Walking on Thick Ice!
Trip Start Jun 16, 2007
41Trip End Nov 13, 2007
Map your own trip!
Show trip route
As we were enjoying Argentina so much, we couldnīt resist heading further south to see the glaciers in the Patagonian National Park (Nacional Parque Los Glaciores).....despite our previous threats to fly to warmer shores.
This was to be our longest bus journey yet..a total of 22 hours to the town of El Chalten via Rio Gallegos. To top it off, our Spanish had let us down once again and just as we were prepared to settle into our armchair like seats and relax, we discovered we had booked the budget bus! (We now knew why the tickets were such a bargain!). Survived the journey, including 3 hours of the Green Mile in dubbed Spanish (was this a punishment for our poor Spanish!?) , and arrived to glorious sunshine, and a gorgeous hostel with underfloor heating! Hostel staff fantastic (America Del Sur) and helped us plan our next 5 days.
The next day we departed early for a dayīs boat trip to see various glaciers in the national park, including the largest called Upsala. Boat turned out to be a luxury catamaran, rather different to our rubber dinghy dolphin tour. We cruised past enormous icebergs which had broken off from the glaciers, and then we saw the glaciers themselves, including Upsala and Spegazzini. The catamaran was able to get 800m from the "snout" of the glaciers (but not too close in case a house sized piece should fall!). Beautiful scenery, and glorious sunshine all day. Understood effects of global warming first hand as we learnt from the guide how far the Upsala glacier had receded in the last 2 years. Stopped for a picnic lunch beside a frozen lake (Lago Onelli) which was full of icebergs and surrounded by glaciers and snow y mountains.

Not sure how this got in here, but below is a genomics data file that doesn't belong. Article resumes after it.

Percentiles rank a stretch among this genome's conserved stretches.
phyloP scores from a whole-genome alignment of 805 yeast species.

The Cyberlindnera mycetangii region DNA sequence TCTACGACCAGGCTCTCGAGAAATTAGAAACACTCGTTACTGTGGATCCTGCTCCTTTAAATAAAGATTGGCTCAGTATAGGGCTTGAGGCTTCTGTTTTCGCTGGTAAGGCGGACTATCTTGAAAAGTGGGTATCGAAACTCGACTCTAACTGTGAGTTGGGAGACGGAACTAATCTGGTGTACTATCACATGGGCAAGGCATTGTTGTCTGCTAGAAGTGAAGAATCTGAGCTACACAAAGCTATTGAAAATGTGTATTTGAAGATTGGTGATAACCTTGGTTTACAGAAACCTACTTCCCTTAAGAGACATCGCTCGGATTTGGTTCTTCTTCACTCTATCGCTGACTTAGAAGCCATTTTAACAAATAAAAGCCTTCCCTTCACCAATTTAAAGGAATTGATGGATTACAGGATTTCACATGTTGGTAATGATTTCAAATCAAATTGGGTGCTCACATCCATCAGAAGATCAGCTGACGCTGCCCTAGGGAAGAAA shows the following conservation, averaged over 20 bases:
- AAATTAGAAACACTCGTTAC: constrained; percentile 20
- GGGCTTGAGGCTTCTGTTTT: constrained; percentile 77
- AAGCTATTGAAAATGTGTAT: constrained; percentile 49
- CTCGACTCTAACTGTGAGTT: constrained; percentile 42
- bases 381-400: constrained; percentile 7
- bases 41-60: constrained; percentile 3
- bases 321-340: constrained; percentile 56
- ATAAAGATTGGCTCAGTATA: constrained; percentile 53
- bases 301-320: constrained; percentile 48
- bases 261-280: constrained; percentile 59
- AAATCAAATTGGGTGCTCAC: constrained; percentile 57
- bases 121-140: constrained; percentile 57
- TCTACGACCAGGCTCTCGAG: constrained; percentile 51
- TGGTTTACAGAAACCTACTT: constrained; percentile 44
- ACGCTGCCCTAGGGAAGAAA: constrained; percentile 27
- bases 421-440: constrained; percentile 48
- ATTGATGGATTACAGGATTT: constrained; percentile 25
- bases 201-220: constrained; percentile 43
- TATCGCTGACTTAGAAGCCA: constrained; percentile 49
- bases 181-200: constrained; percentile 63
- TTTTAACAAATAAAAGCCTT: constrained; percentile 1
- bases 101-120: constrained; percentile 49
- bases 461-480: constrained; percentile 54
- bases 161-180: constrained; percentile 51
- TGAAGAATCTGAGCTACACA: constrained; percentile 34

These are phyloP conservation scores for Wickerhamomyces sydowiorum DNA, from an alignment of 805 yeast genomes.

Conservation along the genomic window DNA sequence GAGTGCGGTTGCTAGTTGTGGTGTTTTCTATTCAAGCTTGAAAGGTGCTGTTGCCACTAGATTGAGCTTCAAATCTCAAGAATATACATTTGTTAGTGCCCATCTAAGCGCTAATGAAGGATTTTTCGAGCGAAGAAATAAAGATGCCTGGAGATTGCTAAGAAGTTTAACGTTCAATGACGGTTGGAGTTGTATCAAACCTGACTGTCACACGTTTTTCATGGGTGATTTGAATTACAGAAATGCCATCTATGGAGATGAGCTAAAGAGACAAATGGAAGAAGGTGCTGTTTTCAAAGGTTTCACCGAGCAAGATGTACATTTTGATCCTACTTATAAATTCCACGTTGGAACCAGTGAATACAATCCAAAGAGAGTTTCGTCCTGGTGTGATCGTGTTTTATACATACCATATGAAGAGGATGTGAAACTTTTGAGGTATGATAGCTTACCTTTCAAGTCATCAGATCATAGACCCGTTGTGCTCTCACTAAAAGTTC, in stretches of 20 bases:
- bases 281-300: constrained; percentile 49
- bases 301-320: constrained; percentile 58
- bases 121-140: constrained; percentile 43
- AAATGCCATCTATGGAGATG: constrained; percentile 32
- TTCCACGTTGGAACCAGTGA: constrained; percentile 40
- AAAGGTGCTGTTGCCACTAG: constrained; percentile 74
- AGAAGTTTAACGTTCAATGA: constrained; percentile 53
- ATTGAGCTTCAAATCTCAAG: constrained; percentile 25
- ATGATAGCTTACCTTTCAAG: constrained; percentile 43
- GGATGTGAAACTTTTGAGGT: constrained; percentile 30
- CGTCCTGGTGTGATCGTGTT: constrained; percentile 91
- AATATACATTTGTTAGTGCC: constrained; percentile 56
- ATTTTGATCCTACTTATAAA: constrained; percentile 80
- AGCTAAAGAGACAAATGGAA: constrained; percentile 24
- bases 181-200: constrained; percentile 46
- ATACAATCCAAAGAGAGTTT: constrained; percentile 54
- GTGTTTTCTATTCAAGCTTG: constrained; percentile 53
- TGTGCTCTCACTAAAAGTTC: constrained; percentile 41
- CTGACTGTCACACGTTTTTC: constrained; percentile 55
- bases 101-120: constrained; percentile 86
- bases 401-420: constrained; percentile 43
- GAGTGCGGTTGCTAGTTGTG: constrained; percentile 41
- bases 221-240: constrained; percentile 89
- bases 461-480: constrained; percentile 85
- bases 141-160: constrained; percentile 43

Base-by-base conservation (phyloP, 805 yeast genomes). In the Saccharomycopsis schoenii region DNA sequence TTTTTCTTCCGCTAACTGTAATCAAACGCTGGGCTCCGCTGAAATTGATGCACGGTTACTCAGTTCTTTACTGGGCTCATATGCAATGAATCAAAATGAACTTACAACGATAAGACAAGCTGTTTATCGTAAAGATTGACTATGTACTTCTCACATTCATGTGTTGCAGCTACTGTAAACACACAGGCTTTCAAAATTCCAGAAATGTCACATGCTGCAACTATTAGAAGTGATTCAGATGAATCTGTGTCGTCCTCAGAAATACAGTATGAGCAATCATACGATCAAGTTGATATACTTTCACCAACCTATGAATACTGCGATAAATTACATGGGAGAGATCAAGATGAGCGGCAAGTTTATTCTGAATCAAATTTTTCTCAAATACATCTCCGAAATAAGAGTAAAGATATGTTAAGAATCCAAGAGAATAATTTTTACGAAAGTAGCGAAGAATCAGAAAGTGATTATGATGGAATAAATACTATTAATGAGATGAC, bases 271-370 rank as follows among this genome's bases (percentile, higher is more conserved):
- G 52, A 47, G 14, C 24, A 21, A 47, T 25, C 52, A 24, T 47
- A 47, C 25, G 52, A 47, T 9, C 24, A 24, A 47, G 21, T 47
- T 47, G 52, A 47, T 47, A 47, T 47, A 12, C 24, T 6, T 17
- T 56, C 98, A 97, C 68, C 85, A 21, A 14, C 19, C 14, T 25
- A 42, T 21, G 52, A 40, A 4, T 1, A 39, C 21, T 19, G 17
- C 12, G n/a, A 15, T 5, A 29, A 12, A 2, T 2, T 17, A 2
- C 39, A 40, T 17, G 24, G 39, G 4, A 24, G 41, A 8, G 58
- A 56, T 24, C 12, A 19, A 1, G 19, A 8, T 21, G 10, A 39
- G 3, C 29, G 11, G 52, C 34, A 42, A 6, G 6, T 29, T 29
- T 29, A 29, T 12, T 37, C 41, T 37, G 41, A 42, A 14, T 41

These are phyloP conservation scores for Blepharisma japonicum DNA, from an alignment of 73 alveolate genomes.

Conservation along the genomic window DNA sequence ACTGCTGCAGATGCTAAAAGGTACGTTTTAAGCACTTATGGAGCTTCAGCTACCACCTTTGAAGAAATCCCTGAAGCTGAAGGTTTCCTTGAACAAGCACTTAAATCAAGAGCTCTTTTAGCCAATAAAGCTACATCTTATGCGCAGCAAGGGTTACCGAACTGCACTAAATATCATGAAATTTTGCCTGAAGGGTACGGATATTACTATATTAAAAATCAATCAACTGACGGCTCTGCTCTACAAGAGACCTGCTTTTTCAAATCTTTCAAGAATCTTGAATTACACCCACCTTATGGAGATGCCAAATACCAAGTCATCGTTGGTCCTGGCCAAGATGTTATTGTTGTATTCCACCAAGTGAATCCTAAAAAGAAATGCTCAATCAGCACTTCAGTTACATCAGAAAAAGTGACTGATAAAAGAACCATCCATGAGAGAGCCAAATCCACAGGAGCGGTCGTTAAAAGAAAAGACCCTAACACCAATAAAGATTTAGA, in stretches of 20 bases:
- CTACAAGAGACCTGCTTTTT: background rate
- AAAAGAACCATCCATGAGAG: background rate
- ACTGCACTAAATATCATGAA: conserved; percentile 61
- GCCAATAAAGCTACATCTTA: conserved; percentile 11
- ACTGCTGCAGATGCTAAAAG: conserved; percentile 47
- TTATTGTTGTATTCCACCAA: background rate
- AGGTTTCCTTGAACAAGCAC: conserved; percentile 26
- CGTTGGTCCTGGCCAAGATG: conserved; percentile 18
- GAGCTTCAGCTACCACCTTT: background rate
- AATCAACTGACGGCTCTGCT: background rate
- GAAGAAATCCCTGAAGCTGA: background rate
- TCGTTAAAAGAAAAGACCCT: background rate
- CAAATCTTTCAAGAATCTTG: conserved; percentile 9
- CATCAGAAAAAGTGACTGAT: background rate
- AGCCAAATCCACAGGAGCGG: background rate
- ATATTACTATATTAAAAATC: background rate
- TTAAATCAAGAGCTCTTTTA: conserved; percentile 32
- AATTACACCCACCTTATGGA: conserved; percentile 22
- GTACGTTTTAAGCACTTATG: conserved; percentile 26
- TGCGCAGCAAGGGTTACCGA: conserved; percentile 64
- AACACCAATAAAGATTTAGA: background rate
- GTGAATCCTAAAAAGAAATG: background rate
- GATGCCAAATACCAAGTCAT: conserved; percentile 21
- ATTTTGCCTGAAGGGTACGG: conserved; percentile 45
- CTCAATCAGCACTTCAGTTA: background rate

The following day we took a different trip to a glacier in the park called Perito Moreno. This is one of the few glaciers in the world which is moving and still advancing. We first drove for an hour and a half through Patagonia landscapes before arriving at the glacier. There are viewing platforms built into the hills from which you can watch the glacier. You can get really close and hear the glacier creak and also hear the crashes of the ice breaking off. In the afternoon, we took a boat ride to view the glacier from the water on the way to an area from where it is possible to take a walk on the ice! After a short walk through the forest we were fitted with ice crampons and given a crash course on how to wear them - basically walk like a penguin! We trekked on the ice (60 - 100m deep) for a couple of hours, viewing various features of the huge glacier, and the surrounding scenery. At the end we were rewarded with a large scotch, chilled with the glacier ice, courtesy of the guide and his ice axe (hope this was not too detrimental to the glacierīs future).
Returned to the hostel, where the hostel chef cooked up a Parilla feast for the residents. Yum!
Where I stayed